September 2016 Issue

For Your Information: The New Food Label
By Jessica Levings, MS, RDN
Today's Dietitian
Vol. 18 No. 9 P. 24

Some of Your Most Pressing Questions Answered

The FDA recently announced updates to the Nutrition Facts label.1 The sweeping changes are the first of their kind since Nutrition Facts labels started appearing on food packages in 1993. The hot topics have included the addition of added sugars, vitamin D, and potassium to food labels, as well as changes to serving sizes to more accurately reflect how much we're eating at one time. Since the changes were announced, questions have surfaced about many of the updates. (The author has been published on this subject; a summary of all the major changes can be found in "The New Food Label: What RDs Need to Know" on Today's Dietitian's website.)2 The following questions and answers relate to how the DVs changed and why total fat was increased.

Q: What do DV and %DV mean, and how are these values changing on the updated food label?

A: DV on food labels is a generic term the FDA developed to reflect different sets of nutrient intake values. DVs are based on two sets of nutrient intake values: Daily Reference Values (DRVs) and Reference Daily Intakes (RDIs). DRVs apply to total fat, saturated fat, cholesterol, total carbohydrate, dietary fiber, sodium, potassium, and protein. RDIs apply to vitamins and minerals, protein for children younger than age 4, and for pregnant women and lactating women. To avoid having to list both "%DRV" and "%RDI" on food labels, the FDA uses %DV for all nutrients. The %DV on the label reflects the percentage of a particular nutrient in one serving of a product, based on the daily recommended intake level (either DRV or RDI) for that specific nutrient.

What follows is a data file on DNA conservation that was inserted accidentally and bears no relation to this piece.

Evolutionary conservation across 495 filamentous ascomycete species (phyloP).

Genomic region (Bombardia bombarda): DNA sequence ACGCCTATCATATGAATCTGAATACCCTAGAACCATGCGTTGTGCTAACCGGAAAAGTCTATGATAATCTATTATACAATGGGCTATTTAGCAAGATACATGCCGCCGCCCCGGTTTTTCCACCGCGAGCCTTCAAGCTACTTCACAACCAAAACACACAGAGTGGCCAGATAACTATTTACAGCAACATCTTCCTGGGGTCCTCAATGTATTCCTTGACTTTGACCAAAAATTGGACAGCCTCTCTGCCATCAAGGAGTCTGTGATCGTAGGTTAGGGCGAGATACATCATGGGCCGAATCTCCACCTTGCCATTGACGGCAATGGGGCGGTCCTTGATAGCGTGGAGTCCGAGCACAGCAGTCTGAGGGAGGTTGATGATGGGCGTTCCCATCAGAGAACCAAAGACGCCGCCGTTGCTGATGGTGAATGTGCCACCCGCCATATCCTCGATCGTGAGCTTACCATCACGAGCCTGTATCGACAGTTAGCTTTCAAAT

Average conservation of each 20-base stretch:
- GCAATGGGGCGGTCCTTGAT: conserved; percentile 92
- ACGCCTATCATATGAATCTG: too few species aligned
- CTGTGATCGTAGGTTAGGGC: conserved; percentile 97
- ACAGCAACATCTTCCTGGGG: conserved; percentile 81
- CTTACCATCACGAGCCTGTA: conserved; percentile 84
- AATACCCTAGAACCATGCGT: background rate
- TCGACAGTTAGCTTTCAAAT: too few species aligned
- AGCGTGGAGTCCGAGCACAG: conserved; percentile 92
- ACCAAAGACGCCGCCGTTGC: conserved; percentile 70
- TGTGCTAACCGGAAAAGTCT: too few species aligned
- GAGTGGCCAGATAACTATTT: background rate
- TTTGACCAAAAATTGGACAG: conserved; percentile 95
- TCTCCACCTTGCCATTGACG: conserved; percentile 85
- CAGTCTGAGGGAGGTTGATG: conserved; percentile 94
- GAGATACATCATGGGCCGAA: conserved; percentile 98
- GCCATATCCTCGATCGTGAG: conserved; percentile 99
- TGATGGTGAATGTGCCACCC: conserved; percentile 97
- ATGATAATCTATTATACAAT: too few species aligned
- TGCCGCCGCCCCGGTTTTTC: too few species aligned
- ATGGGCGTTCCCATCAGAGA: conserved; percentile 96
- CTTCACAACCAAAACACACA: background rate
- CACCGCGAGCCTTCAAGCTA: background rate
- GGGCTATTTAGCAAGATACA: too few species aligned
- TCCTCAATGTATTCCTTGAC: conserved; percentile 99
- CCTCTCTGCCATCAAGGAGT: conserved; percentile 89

In 2016, the FDA updated the DVs for certain mandatory and voluntary nutrients declared on the food label and developed new DVs (based on recommendations from the Institute of Medicine and Dietary Guidelines for Americans) for "added sugars," infants to 12 months of age, children aged 1 to 3, and pregnant women and lactating women. This means that, on food labels for foods such as infant rice cereal and toddler meals, %DVs will reflect nutrient intake recommendations for these specific age and life stage groups. While the actual food labels will look the same, the %DVs will be based on different amounts specific for these subpopulations. For all other foods such as bread, cheese, and other packaged foods, the %DVs will be based on nutrient intake recommendations for children and adults aged 4 and older. See the table for the new DVs for these subpopulations. For a full list of the new mandatory and voluntary DVs for all age groups and life stages, see tables 4 and 5 in the Federal Register.1

Trans fat and sugar (total) don't have a %DV listing on Nutrition Facts labels because there's no reference value (ie, no recommended intake level) on which to base a %DV calculation. Protein also typically doesn't have a %DV declaration because a %DV for protein is only required if a claim is made about protein, such as "high in protein," or if the food is marketed for infants and children younger than age 4 to consume.

Percent DV on food labels can be used to find foods that are high or low in certain nutrients and quickly compare different products to find more healthful options. When trying to quickly assess products, clients can keep in mind the following: The FDA considers 5% DV or less per serving to be low and 20% DV or more per serving to be high.

Q: Why did the FDA increase the DV for fat?